The base salaries of our named executive officers are established at the beginning of the fiscal year after evaluating competitive salary information, the contributions of each named executive officer over the prior year, the companys performance and the most recent recommendations of our compensation consultants. At the beginning of the fiscal year 2005, Mr. Darrow had only been in the position of president and chief executive officer for seven months. His salary was adjusted commensurate with his new role so no adjustment was made to his base salary for fiscal year 2005. Similarly, several other named executives had served less than six months in their new positions prior to the beginning of fiscal year 2005, and they also received salary adjustments at the time of promotion but none at the beginning of fiscal year 2005. The salary increases for the named executives ranged between 0% and 4%.
Short-Term Incentive Awards
La-Z-Boys Management Incentive Plan is a cash-based plan that rewards annual performance measured against pre-established targets. At the start of the fiscal year, we establish short-term performance criteria and the weightings for the various criteria. The award paid at the end of the fiscal year is based on actual results compared to the established performance targets.
For fiscal 2005, the maximum award opportunity was 160% of salary for Mr. Darrow while the maximum award opportunity for the other named executives, ranged between 100% and 130% of salary. We structured the awards based 80% on the attainment of business unit financial goals and 20% on individual performance goals. The business unit financial goals were further weighted one-third on an increase in sales revenue and two-thirds on operating income. The business unit financial goals were either on a consolidated basis or on the basis of combined specific business units depending on the executives responsibilities. The business unit financial goal and the individual performance goal were independent so that achievement of the individual performance goal could be rewarded regardless of the results related to the business unit financial goal and vice versa. Actual performance yielded payouts shown as bonus in the Summary Compensation Table.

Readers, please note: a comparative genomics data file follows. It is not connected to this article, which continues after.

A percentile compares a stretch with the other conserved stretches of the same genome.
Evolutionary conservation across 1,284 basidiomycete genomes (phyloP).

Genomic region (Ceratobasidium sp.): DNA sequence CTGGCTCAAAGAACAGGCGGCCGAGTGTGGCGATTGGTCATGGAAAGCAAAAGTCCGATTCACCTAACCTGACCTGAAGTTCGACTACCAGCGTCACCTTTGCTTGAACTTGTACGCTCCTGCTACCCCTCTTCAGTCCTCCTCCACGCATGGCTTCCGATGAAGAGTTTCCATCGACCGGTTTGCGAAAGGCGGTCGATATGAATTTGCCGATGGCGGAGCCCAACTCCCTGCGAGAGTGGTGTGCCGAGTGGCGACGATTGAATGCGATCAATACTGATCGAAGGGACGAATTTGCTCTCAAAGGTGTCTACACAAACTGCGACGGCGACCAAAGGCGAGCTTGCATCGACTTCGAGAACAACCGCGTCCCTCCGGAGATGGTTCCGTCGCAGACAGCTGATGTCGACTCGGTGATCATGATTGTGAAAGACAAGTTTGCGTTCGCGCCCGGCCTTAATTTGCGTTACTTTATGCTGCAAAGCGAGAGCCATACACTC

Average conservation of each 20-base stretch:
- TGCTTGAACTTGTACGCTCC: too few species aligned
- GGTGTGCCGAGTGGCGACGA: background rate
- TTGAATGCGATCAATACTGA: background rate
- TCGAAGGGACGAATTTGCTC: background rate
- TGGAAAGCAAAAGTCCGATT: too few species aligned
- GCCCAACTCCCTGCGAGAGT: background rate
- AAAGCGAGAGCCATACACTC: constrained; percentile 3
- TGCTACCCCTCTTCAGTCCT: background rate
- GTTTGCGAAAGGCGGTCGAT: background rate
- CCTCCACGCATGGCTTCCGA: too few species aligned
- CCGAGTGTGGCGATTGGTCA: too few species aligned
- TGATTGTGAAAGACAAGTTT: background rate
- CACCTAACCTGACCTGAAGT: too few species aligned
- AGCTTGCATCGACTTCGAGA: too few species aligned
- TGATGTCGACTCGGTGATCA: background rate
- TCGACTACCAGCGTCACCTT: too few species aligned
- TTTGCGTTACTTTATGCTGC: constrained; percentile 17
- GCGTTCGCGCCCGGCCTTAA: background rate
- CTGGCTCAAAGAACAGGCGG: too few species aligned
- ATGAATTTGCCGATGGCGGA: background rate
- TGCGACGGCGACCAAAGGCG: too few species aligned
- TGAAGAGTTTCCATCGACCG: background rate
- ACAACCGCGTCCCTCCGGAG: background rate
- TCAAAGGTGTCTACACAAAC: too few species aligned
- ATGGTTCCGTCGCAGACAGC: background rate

To maximize shareholder value, we believe that stock-based awards are an important component of executive compensation because they particularly link executive and shareholders financial interests. For fiscal 2005, we granted awards under the Long-term Equity Award Plan contingent upon shareholders approval which was received at the 2004 shareholders meeting. These awards consisted of non-qualified stock options, performance-based stock awards and restricted shares with a fixed allocation which varies by grade. In addition, the restriction period for the restricted shares lapse over different periods ranging from 3 to 5 years depending upon salary grades, the higher salary grades having longer restriction periods.
Under the Long-term Equity Award Plan, the Subcommittee, after considering the recommendation of the outside consultants, granted to Mr. Darrow non-qualified stock options on 44,800 shares, 12,400 restricted shares and a target performance-based stock award of 24,700 shares for the three-year cycle ending in April 2007. In addition, as presented to the shareholders at the time of approval, the Subcommittee also granted Mr. Darrow target performance-based stock awards of 3,505 shares for the one-year cycle ended in April 2005 and 6,965 shares for the two-year cycle ending in April 2006. The short-cycle awards for cycles ending in 2005 and 2006 were awarded as substitutes for awards under the 1993 performance-based award plan that was replaced by the Long-term Equity Award Plan. Participants terminated their rights under the prior plan to receive the grants under the Long-term Equity Award Plan.
The other named executives received non-qualified stock options covering a total of 74,800 shares, 20,700 restricted shares and target performance-based stock awards of 41,100 shares for the cycle ending in April 2007. The other named executives also received target performance-based stock awards of 10,970 shares for the one-year cycle ended in April 2005 and 21,785 shares for the two-year cycle ending in April 2006.
As reported in the Summary Compensation Table, there were no payouts to the named executives under Long-term Equity Award Plan for the performance cycle that concluded at the end of fiscal 2005. In accordance with the plan, at the beginning of the cycle, we had established a performance goal and three subordinate goals and granted target awards relating to those goals to all named executives. After the end of the cycle, the Companys actual performance, when measured against the predetermined goal, resulted in no payouts.
Federal Income Tax Considerations